20. ...A static member may be referred to using the class member access syntax, in which case the object-expression object expression is evaluated...
  21. Change 11.9.5 [class.cdtor] paragraph 4 as follows:

  22. ...If the virtual function call uses an explicit class member access (5.2.5) and the object-expression object expression refers to the object under construction...
  23. Change 13.3 [temp.names] paragraph 4 as follows:

  24. When the name of a member template specialization appears after . or -> in a postfix-expression or after a nested-name-specifier in a qualified-id, and the object or pointer expression of the postfix-expression or...

[Note: although the current text of _N4868_.6.5.6 [basic.lookup.classref] paragraph 7 mentions the phrase “pointer expression,” that wording will be replaced by issue 1111 or issue 1220 and is thus not addressed here.]

Date: 2021-02-24.00:00:00

The description of class member access expressions in 7.6.1.5 [expr.ref] paragraph 2 defines the terms “object expression” and “pointer expression:”

For the first option (dot) the type of the first expression (the object expression) shall be “class object” (of a complete type). For the second option (arrow) the type of the first expression (the pointer expression) shall be “pointer to class object” (of a complete type).

(Note in passing that the phrase “class object” seems very odd when describing a type.) The rest of that section is based on the equivalence of the expression E1->E2 to (*(E1)).E2 and thus is phrased only in terms of “object expression.” This terminology appears to have been misapplied in other parts of the Standard, using the term “object expression” to refer both to class types and pointers to class types. The most egregious of these is 7.6.4 [expr.mptr.oper] paragraph 4, describing the operands of a pointer-to-member expression:

The first operand is called the object expression. If the dynamic type of the object expression does not contain the member to which the pointer refers, the behavior is undefined.

The dynamic type of the first operand in the ->* case is a pointer type, not a class type, so it cannot “contain the member to which the pointer refers.” Another example is _N4868_.6.5.6 [basic.lookup.classref], describing the lookup in a class member access expression. The first paragraph uses the term consistently with its use in 7.6.1.5 [expr.ref], but paragraph 2 reads:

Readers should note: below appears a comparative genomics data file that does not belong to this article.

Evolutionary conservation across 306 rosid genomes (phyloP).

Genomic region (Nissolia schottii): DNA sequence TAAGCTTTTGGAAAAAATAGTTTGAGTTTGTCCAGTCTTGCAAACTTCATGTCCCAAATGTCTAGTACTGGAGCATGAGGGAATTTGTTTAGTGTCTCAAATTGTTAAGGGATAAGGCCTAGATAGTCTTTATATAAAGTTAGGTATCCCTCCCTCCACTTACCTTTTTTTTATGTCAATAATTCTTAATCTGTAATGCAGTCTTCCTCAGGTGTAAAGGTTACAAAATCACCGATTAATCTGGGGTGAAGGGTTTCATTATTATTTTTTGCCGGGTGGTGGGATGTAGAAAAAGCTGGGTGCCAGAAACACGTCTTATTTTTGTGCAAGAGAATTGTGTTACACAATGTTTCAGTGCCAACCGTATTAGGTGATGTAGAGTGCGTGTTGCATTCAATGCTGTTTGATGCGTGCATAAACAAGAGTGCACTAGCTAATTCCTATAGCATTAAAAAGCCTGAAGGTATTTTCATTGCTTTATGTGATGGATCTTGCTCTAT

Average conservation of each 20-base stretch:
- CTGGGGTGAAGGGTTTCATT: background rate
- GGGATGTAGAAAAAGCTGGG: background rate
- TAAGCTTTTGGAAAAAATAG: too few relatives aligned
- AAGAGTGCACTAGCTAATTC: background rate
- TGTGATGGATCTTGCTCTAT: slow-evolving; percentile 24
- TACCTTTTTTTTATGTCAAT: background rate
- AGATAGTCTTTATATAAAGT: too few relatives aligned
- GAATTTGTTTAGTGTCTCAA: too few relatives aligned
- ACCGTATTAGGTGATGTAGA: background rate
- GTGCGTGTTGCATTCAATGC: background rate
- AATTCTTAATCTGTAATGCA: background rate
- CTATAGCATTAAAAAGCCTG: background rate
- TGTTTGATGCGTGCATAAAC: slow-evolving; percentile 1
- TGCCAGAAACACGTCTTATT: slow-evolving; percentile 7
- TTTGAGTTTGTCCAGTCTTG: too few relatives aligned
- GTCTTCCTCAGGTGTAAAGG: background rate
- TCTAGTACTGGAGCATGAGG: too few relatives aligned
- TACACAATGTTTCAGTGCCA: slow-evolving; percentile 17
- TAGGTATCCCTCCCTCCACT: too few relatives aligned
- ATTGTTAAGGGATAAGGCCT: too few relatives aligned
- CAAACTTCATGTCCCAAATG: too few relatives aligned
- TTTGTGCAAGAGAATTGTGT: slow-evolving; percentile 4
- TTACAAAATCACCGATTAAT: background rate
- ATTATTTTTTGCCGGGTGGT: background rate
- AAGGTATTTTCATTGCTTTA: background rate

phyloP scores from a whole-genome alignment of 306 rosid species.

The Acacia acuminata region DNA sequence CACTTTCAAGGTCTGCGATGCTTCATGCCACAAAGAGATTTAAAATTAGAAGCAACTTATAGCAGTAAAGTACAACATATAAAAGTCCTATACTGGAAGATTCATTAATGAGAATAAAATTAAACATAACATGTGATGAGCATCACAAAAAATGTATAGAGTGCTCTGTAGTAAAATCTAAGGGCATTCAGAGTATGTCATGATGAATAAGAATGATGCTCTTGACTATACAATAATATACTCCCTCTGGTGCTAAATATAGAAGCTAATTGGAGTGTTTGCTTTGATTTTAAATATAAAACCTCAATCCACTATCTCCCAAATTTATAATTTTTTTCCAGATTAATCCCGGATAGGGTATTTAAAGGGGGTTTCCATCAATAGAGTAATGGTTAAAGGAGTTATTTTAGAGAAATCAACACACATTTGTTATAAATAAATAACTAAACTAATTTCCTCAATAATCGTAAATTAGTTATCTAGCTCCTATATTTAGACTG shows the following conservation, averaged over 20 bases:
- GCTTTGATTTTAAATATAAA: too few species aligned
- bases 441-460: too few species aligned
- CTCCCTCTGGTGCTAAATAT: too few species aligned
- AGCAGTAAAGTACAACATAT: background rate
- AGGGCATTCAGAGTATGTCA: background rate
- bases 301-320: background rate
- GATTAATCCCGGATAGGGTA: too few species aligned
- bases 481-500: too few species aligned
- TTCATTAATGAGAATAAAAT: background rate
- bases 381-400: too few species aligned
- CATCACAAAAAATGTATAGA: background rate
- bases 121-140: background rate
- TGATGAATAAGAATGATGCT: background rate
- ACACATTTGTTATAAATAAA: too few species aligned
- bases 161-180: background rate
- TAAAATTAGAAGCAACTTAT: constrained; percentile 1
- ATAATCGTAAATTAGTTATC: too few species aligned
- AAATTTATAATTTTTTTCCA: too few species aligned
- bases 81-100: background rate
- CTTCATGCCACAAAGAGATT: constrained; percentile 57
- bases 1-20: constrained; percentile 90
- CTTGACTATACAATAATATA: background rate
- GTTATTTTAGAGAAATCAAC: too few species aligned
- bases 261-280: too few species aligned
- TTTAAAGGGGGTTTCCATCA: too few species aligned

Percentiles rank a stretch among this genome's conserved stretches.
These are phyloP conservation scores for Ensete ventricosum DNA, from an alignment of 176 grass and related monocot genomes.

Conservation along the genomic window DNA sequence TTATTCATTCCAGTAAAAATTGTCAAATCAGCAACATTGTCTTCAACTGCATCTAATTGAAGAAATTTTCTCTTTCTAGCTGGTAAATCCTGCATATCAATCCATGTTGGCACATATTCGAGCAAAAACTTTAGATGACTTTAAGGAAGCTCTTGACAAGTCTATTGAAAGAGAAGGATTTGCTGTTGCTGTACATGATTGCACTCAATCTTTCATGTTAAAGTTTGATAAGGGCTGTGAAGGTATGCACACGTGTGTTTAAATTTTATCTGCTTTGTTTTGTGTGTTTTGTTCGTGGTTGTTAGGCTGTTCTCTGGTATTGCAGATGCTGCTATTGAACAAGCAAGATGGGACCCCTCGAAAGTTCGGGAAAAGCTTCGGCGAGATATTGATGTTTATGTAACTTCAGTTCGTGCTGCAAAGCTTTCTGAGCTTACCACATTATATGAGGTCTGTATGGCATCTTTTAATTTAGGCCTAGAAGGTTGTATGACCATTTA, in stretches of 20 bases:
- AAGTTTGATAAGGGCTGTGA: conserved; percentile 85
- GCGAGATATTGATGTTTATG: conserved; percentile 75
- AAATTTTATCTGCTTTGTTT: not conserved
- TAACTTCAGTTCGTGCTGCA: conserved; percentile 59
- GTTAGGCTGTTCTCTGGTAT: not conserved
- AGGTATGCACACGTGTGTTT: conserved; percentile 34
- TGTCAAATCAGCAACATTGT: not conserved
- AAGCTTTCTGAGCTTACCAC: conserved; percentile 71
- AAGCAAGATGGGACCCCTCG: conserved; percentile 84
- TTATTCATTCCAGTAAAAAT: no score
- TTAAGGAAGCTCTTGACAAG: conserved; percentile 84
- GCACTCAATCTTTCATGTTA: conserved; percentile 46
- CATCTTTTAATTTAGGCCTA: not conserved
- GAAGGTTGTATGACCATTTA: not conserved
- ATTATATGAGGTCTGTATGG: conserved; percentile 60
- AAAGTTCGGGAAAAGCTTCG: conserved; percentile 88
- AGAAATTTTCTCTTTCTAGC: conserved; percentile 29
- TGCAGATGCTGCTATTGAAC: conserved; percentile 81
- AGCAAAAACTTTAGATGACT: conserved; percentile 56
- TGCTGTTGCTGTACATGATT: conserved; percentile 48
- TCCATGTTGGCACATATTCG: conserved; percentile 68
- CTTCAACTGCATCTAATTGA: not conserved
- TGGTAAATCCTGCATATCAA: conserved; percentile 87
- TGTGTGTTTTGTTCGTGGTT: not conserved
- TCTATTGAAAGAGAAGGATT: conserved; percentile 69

If the id-expression in a class member access (7.6.1.5 [expr.ref]) is an unqualified-id, and the type of the object expression is of a class type C, the unqualified-id is looked up in the scope of class C. If the type of the object expression is of pointer to scalar type, the unqualified-id is looked up in the context of the complete postfix-expression.

Paragraph 7 gets it right:

...in the context of the class of the object expression (or the class pointed to by the pointer expression).

Another misapplication of the term occurs in 7.6.1.3 [expr.call] paragraph 1:

...the call is as a member of the object pointed to or referred to by the object expression (7.6.1.5 [expr.ref], 7.6.4 [expr.mptr.oper])... its final overrider (11.7.3 [class.virtual]) in the dynamic type of the object expression is called. [Note: the dynamic type is the type of the object pointed or referred to by the current value of the object expression...

Here again we have the idea that an object expression can “point to” an object.

Another minor complication is that Clause 7 [expr] paragraph 7 has a separate definition for the (hyphenated) term “object-expression:”

An expression designating an object is called an object-expression.

This term is used several times in the Standard, apparently interchangeably with the non-hyphenated version defined in 7.6.1.5 [expr.ref]; for example, _N4567_.5.1.1 [expr.prim.general] paragraph 10 bullet 1 mentions

a class member access (7.6.1.5 [expr.ref]) in which the object-expression refers to the member's class

using the term defined in Clause 7 [expr] paragraph 7 but linking it with 7.6.1.5 [expr.ref].

These uses of “object expression” and “object-expression” need to be made consistent, especially the reference in 7.6.4 [expr.mptr.oper] that implies that the dynamic type of a pointer is that of the complete object to which it points.

History
Date User Action Args
2014-03-03 00:00:00adminsetstatus: fdis -> c++11
2011-04-10 00:00:00adminsetmessages: + msg3313
2011-04-10 00:00:00adminsetstatus: tentatively ready -> fdis
2011-02-28 00:00:00adminsetmessages: + msg3224
2011-02-28 00:00:00adminsetstatus: drafting -> tentatively ready
2010-11-29 00:00:00adminsetstatus: open -> drafting
2010-07-10 00:00:00admincreate